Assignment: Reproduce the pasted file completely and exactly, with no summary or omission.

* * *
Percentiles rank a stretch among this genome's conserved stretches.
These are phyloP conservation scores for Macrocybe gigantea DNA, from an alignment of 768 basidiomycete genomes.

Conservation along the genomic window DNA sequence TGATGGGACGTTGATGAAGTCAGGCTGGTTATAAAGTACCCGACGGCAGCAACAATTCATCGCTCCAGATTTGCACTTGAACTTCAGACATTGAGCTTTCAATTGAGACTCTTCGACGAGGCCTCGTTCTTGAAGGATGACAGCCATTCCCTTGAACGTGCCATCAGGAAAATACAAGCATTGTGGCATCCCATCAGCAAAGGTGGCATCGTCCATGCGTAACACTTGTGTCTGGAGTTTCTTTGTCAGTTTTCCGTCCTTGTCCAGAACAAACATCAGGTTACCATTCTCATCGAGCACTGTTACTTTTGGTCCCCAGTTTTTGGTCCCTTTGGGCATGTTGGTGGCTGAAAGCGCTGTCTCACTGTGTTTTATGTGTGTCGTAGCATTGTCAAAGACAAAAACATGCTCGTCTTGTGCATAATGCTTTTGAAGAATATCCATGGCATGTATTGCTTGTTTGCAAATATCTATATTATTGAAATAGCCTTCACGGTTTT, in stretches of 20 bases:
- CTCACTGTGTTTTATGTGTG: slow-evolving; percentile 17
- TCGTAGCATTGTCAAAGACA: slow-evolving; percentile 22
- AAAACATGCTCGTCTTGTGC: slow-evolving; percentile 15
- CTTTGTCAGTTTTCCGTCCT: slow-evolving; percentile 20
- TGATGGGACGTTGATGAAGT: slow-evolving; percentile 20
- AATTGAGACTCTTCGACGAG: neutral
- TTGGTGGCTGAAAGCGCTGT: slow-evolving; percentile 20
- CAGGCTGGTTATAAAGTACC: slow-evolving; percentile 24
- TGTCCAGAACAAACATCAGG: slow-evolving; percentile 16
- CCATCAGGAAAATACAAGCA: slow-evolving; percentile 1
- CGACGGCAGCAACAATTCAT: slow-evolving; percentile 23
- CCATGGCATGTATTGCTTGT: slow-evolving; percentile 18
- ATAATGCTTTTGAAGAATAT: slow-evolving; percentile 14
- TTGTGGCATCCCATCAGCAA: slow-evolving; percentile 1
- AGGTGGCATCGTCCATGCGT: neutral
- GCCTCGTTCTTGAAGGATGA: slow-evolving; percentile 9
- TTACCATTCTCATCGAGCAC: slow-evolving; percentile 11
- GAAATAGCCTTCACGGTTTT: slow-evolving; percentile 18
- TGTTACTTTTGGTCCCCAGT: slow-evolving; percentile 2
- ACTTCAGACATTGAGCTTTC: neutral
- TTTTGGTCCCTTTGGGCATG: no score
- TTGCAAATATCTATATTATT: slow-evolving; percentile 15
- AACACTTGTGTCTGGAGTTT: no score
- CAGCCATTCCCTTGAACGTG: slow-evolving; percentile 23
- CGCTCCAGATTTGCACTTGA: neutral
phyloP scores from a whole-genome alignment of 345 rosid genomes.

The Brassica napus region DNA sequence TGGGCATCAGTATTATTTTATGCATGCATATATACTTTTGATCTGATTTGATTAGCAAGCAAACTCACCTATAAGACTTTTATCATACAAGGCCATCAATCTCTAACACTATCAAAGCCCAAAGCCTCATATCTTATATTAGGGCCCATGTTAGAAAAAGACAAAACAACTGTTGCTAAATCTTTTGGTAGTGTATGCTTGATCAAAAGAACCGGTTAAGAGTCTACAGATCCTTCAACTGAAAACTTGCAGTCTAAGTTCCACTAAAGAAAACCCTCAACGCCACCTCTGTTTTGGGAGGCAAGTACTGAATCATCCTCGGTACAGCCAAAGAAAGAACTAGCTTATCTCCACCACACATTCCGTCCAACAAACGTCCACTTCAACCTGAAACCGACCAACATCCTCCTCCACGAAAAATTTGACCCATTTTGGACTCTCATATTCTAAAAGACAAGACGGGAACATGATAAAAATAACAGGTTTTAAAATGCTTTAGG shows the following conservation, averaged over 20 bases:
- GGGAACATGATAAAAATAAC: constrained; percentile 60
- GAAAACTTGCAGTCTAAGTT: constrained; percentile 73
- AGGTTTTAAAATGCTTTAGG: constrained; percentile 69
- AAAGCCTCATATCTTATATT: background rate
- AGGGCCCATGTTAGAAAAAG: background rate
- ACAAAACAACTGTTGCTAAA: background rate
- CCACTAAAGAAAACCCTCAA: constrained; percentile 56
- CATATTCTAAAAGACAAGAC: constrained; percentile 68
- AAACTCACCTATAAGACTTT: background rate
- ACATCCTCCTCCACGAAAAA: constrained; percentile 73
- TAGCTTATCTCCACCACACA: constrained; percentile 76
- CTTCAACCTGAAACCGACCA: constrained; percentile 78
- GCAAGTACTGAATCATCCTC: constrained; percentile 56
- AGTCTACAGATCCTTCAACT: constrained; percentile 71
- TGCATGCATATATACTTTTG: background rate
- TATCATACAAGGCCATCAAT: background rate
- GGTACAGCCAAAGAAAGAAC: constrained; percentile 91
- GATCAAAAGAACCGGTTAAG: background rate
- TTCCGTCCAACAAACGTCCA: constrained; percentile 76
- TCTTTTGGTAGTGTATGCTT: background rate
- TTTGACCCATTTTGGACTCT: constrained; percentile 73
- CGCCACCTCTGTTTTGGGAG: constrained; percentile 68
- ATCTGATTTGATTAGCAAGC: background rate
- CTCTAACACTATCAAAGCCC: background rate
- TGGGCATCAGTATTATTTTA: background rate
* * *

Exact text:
Percentiles rank a stretch among this genome's conserved stretches.
These are phyloP conservation scores for Macrocybe gigantea DNA, from an alignment of 768 basidiomycete genomes.

Conservation along the genomic window DNA sequence TGATGGGACGTTGATGAAGTCAGGCTGGTTATAAAGTACCCGACGGCAGCAACAATTCATCGCTCCAGATTTGCACTTGAACTTCAGACATTGAGCTTTCAATTGAGACTCTTCGACGAGGCCTCGTTCTTGAAGGATGACAGCCATTCCCTTGAACGTGCCATCAGGAAAATACAAGCATTGTGGCATCCCATCAGCAAAGGTGGCATCGTCCATGCGTAACACTTGTGTCTGGAGTTTCTTTGTCAGTTTTCCGTCCTTGTCCAGAACAAACATCAGGTTACCATTCTCATCGAGCACTGTTACTTTTGGTCCCCAGTTTTTGGTCCCTTTGGGCATGTTGGTGGCTGAAAGCGCTGTCTCACTGTGTTTTATGTGTGTCGTAGCATTGTCAAAGACAAAAACATGCTCGTCTTGTGCATAATGCTTTTGAAGAATATCCATGGCATGTATTGCTTGTTTGCAAATATCTATATTATTGAAATAGCCTTCACGGTTTT, in stretches of 20 bases:
- CTCACTGTGTTTTATGTGTG: slow-evolving; percentile 17
- TCGTAGCATTGTCAAAGACA: slow-evolving; percentile 22
- AAAACATGCTCGTCTTGTGC: slow-evolving; percentile 15
- CTTTGTCAGTTTTCCGTCCT: slow-evolving; percentile 20
- TGATGGGACGTTGATGAAGT: slow-evolving; percentile 20
- AATTGAGACTCTTCGACGAG: neutral
- TTGGTGGCTGAAAGCGCTGT: slow-evolving; percentile 20
- CAGGCTGGTTATAAAGTACC: slow-evolving; percentile 24
- TGTCCAGAACAAACATCAGG: slow-evolving; percentile 16
- CCATCAGGAAAATACAAGCA: slow-evolving; percentile 1
- CGACGGCAGCAACAATTCAT: slow-evolving; percentile 23
- CCATGGCATGTATTGCTTGT: slow-evolving; percentile 18
- ATAATGCTTTTGAAGAATAT: slow-evolving; percentile 14
- TTGTGGCATCCCATCAGCAA: slow-evolving; percentile 1
- AGGTGGCATCGTCCATGCGT: neutral
- GCCTCGTTCTTGAAGGATGA: slow-evolving; percentile 9
- TTACCATTCTCATCGAGCAC: slow-evolving; percentile 11
- GAAATAGCCTTCACGGTTTT: slow-evolving; percentile 18
- TGTTACTTTTGGTCCCCAGT: slow-evolving; percentile 2
- ACTTCAGACATTGAGCTTTC: neutral
- TTTTGGTCCCTTTGGGCATG: no score
- TTGCAAATATCTATATTATT: slow-evolving; percentile 15
- AACACTTGTGTCTGGAGTTT: no score
- CAGCCATTCCCTTGAACGTG: slow-evolving; percentile 23
- CGCTCCAGATTTGCACTTGA: neutral
phyloP scores from a whole-genome alignment of 345 rosid genomes.

The Brassica napus region DNA sequence TGGGCATCAGTATTATTTTATGCATGCATATATACTTTTGATCTGATTTGATTAGCAAGCAAACTCACCTATAAGACTTTTATCATACAAGGCCATCAATCTCTAACACTATCAAAGCCCAAAGCCTCATATCTTATATTAGGGCCCATGTTAGAAAAAGACAAAACAACTGTTGCTAAATCTTTTGGTAGTGTATGCTTGATCAAAAGAACCGGTTAAGAGTCTACAGATCCTTCAACTGAAAACTTGCAGTCTAAGTTCCACTAAAGAAAACCCTCAACGCCACCTCTGTTTTGGGAGGCAAGTACTGAATCATCCTCGGTACAGCCAAAGAAAGAACTAGCTTATCTCCACCACACATTCCGTCCAACAAACGTCCACTTCAACCTGAAACCGACCAACATCCTCCTCCACGAAAAATTTGACCCATTTTGGACTCTCATATTCTAAAAGACAAGACGGGAACATGATAAAAATAACAGGTTTTAAAATGCTTTAGG shows the following conservation, averaged over 20 bases:
- GGGAACATGATAAAAATAAC: constrained; percentile 60
- GAAAACTTGCAGTCTAAGTT: constrained; percentile 73
- AGGTTTTAAAATGCTTTAGG: constrained; percentile 69
- AAAGCCTCATATCTTATATT: background rate
- AGGGCCCATGTTAGAAAAAG: background rate
- ACAAAACAACTGTTGCTAAA: background rate
- CCACTAAAGAAAACCCTCAA: constrained; percentile 56
- CATATTCTAAAAGACAAGAC: constrained; percentile 68
- AAACTCACCTATAAGACTTT: background rate
- ACATCCTCCTCCACGAAAAA: constrained; percentile 73
- TAGCTTATCTCCACCACACA: constrained; percentile 76
- CTTCAACCTGAAACCGACCA: constrained; percentile 78
- GCAAGTACTGAATCATCCTC: constrained; percentile 56
- AGTCTACAGATCCTTCAACT: constrained; percentile 71
- TGCATGCATATATACTTTTG: background rate
- TATCATACAAGGCCATCAAT: background rate
- GGTACAGCCAAAGAAAGAAC: constrained; percentile 91
- GATCAAAAGAACCGGTTAAG: background rate
- TTCCGTCCAACAAACGTCCA: constrained; percentile 76
- TCTTTTGGTAGTGTATGCTT: background rate
- TTTGACCCATTTTGGACTCT: constrained; percentile 73
- CGCCACCTCTGTTTTGGGAG: constrained; percentile 68
- ATCTGATTTGATTAGCAAGC: background rate
- CTCTAACACTATCAAAGCCC: background rate
- TGGGCATCAGTATTATTTTA: background rate